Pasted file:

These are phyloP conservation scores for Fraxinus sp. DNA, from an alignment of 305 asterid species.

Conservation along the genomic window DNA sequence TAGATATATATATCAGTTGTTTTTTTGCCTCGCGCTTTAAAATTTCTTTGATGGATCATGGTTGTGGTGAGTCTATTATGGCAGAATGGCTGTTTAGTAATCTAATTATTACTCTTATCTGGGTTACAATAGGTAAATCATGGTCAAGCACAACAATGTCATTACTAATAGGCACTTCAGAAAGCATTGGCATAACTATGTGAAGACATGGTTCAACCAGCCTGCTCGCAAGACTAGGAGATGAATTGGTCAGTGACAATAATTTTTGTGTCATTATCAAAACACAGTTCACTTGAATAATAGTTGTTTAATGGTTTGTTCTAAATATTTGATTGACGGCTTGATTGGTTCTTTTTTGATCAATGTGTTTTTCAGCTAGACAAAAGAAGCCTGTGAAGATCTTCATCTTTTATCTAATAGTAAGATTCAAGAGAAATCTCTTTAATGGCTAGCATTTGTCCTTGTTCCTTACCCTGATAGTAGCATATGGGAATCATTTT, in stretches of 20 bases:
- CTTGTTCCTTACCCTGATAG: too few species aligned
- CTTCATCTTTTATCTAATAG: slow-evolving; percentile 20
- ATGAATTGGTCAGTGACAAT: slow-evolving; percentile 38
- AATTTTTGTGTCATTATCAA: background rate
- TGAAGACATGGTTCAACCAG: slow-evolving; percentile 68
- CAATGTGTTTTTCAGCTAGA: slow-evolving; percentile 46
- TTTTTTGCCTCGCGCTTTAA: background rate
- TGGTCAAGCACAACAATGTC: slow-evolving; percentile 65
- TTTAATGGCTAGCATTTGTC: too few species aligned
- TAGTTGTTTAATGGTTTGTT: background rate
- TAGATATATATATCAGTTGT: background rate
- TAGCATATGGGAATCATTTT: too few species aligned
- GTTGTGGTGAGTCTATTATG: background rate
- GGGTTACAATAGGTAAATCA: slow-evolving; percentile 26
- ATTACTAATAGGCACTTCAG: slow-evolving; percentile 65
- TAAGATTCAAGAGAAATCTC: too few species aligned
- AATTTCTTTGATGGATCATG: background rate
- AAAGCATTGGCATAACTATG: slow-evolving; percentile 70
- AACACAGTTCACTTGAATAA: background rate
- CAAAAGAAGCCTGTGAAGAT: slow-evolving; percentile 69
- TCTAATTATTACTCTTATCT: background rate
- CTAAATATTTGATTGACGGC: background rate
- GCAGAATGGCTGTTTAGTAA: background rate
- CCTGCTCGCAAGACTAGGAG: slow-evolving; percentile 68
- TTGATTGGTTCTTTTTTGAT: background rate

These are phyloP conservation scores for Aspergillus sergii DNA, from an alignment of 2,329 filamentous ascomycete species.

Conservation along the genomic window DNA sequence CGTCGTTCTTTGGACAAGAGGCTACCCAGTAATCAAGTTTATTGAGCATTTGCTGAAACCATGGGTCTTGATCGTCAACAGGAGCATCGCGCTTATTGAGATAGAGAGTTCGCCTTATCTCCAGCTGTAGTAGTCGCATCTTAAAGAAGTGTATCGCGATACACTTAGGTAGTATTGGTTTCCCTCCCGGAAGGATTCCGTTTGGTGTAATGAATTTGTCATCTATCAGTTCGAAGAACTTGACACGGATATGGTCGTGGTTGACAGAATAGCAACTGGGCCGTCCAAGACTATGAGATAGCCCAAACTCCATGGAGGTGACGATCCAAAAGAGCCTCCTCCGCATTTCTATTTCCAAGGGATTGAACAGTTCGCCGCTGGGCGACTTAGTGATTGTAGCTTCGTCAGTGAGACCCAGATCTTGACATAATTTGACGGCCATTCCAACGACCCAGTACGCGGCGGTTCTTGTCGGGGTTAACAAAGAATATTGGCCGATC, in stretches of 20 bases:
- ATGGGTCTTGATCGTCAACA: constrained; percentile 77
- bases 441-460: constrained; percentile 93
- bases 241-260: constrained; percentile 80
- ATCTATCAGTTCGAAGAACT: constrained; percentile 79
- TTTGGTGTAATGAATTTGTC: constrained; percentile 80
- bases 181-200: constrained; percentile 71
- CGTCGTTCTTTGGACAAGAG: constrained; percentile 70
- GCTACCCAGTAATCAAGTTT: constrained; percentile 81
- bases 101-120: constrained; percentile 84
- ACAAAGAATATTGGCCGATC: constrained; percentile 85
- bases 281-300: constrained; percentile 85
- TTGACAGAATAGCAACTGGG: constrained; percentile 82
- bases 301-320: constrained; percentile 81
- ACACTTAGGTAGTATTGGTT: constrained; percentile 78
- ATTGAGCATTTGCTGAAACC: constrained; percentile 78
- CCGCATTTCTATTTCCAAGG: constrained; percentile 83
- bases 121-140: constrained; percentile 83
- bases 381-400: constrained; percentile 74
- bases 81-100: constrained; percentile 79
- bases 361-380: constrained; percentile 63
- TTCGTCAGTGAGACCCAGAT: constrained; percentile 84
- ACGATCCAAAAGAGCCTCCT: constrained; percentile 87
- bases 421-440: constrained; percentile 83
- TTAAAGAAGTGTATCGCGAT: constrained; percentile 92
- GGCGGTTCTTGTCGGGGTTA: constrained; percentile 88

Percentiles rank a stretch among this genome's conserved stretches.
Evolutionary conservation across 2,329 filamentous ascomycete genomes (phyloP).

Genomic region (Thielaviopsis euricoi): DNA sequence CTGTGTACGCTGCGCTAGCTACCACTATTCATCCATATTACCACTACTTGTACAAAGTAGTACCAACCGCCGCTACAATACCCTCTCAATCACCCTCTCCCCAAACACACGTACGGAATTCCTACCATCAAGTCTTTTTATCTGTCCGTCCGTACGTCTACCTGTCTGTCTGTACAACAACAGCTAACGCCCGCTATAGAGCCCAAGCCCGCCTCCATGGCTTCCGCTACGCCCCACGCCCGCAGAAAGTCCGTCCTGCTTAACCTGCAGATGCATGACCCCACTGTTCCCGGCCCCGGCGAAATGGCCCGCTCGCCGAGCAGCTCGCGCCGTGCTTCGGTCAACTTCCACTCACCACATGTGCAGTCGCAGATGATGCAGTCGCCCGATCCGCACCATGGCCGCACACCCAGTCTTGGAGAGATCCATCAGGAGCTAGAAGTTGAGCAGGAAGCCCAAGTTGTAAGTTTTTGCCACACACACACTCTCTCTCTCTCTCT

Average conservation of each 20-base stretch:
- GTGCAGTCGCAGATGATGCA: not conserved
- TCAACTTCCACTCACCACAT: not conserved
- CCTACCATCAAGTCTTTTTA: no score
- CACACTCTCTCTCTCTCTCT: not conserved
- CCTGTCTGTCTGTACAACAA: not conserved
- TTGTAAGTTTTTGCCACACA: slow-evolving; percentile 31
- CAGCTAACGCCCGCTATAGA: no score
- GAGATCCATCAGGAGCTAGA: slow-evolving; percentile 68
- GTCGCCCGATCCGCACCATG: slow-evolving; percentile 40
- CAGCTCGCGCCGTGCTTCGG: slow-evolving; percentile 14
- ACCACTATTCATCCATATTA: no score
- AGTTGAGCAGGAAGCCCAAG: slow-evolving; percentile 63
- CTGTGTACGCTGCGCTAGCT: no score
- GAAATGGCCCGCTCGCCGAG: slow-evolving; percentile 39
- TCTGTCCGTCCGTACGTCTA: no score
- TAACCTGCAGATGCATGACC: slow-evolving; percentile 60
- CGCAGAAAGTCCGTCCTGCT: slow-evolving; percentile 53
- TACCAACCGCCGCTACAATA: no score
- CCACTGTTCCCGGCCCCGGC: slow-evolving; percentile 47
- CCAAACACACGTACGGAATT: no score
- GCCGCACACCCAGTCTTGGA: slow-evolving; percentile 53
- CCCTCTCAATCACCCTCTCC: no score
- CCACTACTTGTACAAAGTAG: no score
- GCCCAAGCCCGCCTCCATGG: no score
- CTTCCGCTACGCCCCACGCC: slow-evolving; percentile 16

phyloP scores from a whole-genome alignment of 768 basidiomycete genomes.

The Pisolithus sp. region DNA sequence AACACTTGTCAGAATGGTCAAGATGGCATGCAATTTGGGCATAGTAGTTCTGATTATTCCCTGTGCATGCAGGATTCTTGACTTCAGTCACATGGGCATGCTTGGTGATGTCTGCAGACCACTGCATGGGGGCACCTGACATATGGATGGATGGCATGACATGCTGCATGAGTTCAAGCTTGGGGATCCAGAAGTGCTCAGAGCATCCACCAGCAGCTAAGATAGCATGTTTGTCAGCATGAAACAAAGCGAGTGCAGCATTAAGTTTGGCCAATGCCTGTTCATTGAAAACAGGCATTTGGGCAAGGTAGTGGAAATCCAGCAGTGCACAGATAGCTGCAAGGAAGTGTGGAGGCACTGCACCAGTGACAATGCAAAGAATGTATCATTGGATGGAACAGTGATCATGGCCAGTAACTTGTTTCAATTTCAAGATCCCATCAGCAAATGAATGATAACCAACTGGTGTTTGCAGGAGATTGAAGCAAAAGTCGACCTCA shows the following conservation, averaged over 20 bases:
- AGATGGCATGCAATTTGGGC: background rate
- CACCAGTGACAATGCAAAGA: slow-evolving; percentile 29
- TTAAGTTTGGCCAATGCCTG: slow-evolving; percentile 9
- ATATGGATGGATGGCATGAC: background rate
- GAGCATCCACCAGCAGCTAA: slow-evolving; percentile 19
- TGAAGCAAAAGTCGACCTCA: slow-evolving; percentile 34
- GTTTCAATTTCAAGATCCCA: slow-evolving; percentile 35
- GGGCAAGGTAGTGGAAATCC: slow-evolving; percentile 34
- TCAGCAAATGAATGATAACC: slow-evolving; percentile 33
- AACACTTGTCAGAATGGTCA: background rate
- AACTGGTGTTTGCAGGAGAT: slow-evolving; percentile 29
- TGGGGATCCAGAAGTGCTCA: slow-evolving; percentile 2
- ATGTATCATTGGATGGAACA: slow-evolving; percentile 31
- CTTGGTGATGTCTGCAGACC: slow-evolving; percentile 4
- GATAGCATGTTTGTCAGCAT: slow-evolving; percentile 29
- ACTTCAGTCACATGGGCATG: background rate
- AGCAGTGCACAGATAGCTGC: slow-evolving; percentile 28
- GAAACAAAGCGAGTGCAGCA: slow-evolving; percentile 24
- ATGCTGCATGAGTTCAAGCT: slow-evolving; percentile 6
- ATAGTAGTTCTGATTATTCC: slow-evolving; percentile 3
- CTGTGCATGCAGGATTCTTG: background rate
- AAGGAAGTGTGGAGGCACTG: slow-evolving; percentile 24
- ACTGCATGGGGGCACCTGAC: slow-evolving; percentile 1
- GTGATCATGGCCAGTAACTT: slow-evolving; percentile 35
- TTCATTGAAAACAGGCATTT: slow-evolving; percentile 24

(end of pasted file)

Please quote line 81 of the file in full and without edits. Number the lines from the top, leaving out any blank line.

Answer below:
- CCACTACTTGTACAAAGTAG: no score